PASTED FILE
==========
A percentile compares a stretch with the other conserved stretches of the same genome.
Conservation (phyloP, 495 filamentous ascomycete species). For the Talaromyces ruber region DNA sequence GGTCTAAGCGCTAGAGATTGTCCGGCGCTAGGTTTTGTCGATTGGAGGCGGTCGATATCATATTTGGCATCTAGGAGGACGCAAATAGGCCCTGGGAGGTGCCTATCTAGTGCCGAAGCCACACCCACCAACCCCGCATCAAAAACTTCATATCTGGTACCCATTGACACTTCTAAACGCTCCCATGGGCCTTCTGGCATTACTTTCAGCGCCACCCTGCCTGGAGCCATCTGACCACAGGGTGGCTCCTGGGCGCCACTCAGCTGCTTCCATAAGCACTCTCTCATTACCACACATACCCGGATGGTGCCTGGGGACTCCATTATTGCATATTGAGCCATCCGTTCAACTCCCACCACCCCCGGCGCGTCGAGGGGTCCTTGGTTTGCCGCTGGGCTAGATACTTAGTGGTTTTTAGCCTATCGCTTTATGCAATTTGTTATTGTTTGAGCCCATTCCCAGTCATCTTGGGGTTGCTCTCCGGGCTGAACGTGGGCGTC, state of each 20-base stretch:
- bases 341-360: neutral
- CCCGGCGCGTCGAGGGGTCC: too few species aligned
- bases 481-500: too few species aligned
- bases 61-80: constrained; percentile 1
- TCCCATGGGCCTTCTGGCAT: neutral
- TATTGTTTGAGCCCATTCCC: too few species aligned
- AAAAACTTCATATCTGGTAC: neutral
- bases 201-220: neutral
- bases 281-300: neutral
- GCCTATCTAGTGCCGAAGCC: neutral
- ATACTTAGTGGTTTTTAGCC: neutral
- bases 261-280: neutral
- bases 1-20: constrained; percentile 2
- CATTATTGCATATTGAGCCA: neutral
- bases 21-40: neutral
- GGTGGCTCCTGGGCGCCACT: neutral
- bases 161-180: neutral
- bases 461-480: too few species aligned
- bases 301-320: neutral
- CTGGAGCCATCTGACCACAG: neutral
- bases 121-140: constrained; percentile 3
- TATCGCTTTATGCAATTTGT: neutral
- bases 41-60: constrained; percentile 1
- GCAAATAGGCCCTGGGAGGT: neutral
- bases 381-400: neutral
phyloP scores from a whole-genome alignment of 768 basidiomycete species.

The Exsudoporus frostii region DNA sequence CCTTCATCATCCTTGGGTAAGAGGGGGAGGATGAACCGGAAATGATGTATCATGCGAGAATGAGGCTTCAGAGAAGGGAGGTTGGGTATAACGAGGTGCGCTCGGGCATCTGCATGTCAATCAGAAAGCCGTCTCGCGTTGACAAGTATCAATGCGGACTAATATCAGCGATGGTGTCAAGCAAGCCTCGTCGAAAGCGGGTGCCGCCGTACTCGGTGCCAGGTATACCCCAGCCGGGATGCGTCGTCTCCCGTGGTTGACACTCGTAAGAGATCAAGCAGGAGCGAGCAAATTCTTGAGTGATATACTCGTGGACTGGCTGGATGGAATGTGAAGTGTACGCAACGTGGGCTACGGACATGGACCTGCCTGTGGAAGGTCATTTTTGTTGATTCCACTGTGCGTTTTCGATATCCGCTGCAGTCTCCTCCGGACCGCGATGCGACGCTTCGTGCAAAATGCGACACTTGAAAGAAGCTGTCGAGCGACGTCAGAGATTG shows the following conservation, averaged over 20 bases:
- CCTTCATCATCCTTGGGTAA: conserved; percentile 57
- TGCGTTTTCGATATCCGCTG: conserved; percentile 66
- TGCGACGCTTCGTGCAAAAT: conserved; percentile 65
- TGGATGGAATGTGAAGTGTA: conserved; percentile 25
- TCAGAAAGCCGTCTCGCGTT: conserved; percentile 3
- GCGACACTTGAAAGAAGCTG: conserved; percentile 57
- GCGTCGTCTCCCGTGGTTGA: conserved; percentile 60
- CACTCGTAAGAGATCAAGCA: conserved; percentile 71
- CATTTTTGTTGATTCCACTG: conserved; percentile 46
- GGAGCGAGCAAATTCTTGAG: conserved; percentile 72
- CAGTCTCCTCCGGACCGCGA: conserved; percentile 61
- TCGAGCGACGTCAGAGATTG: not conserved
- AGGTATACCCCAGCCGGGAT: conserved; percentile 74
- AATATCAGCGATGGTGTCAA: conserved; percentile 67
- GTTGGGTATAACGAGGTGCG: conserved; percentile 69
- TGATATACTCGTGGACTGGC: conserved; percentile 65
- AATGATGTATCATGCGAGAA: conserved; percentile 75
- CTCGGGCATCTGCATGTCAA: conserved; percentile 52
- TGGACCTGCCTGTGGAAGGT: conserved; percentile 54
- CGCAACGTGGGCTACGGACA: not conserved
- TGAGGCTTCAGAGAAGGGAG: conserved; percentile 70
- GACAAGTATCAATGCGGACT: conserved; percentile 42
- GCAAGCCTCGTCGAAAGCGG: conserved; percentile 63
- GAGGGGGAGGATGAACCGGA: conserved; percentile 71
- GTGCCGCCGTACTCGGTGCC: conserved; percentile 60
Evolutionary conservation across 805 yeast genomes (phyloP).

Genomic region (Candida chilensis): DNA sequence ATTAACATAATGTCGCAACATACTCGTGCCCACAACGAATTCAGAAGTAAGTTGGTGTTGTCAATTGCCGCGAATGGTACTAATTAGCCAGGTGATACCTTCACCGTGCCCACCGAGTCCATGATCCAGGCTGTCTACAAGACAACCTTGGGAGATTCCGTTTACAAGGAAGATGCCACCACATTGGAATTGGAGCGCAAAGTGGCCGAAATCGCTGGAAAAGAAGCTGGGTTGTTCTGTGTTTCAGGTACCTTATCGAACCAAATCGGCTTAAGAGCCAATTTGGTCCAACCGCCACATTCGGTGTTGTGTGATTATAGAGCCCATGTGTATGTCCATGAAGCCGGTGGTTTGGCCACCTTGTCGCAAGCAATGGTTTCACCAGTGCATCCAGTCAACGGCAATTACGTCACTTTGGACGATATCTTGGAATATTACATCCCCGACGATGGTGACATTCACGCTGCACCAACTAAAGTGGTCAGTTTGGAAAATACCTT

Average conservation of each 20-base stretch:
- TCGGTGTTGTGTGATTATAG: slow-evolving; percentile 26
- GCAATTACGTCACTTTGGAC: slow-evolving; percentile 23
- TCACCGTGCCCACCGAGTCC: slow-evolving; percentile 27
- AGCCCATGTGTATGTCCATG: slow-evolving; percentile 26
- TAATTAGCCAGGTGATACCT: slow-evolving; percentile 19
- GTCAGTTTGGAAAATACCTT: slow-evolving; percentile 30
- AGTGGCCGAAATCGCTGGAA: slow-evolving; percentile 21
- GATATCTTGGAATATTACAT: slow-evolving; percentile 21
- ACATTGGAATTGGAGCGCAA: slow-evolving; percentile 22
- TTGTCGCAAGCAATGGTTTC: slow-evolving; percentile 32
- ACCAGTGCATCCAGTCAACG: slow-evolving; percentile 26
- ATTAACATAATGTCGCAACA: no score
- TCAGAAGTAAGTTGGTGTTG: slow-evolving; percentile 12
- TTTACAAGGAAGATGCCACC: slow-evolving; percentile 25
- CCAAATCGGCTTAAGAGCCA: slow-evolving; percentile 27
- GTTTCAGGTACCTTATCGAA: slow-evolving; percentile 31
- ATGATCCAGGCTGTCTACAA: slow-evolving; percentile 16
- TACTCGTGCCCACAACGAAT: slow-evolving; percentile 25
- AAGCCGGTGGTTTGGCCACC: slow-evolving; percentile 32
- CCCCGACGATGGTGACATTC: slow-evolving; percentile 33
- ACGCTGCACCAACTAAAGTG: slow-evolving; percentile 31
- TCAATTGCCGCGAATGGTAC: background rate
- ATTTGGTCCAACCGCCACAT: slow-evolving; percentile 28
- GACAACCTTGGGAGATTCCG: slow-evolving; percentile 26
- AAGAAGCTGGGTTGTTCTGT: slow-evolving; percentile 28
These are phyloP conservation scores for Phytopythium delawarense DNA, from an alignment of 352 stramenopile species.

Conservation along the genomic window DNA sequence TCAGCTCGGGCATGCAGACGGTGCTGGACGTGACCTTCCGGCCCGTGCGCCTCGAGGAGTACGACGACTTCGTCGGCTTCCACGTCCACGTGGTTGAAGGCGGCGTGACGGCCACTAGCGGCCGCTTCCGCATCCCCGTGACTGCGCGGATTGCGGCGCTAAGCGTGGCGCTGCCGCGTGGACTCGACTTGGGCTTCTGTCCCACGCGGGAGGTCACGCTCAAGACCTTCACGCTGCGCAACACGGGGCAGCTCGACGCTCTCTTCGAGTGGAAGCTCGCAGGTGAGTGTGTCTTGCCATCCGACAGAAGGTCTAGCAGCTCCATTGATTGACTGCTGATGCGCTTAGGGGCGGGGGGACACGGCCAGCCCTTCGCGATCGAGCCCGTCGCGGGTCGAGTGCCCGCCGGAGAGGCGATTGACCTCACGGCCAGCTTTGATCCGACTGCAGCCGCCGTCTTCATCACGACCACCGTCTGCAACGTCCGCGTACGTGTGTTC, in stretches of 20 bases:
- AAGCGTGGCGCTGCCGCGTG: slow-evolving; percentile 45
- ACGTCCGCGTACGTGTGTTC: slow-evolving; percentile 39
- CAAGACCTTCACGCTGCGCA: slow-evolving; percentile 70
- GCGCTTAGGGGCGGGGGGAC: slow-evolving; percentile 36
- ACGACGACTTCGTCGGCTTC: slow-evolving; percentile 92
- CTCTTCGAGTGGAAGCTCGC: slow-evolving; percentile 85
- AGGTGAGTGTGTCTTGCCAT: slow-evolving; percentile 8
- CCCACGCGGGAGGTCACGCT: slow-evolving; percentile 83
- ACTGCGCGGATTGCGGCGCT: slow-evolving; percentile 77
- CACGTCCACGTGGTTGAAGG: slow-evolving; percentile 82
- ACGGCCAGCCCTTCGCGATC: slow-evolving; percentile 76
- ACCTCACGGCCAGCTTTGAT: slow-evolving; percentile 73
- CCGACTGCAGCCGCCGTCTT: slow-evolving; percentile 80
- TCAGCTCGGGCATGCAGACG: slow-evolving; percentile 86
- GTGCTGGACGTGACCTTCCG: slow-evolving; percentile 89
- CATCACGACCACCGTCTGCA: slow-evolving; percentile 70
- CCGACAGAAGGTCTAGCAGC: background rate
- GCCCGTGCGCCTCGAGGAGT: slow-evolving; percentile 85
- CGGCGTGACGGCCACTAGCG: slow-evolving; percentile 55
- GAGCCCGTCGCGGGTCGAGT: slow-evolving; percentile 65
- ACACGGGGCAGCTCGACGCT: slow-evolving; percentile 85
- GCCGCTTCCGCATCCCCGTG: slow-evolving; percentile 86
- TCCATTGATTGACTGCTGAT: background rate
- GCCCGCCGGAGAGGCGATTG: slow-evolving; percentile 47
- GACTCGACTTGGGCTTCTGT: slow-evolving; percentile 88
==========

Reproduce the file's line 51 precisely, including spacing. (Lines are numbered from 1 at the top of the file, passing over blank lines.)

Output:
- GACAAGTATCAATGCGGACT: conserved; percentile 42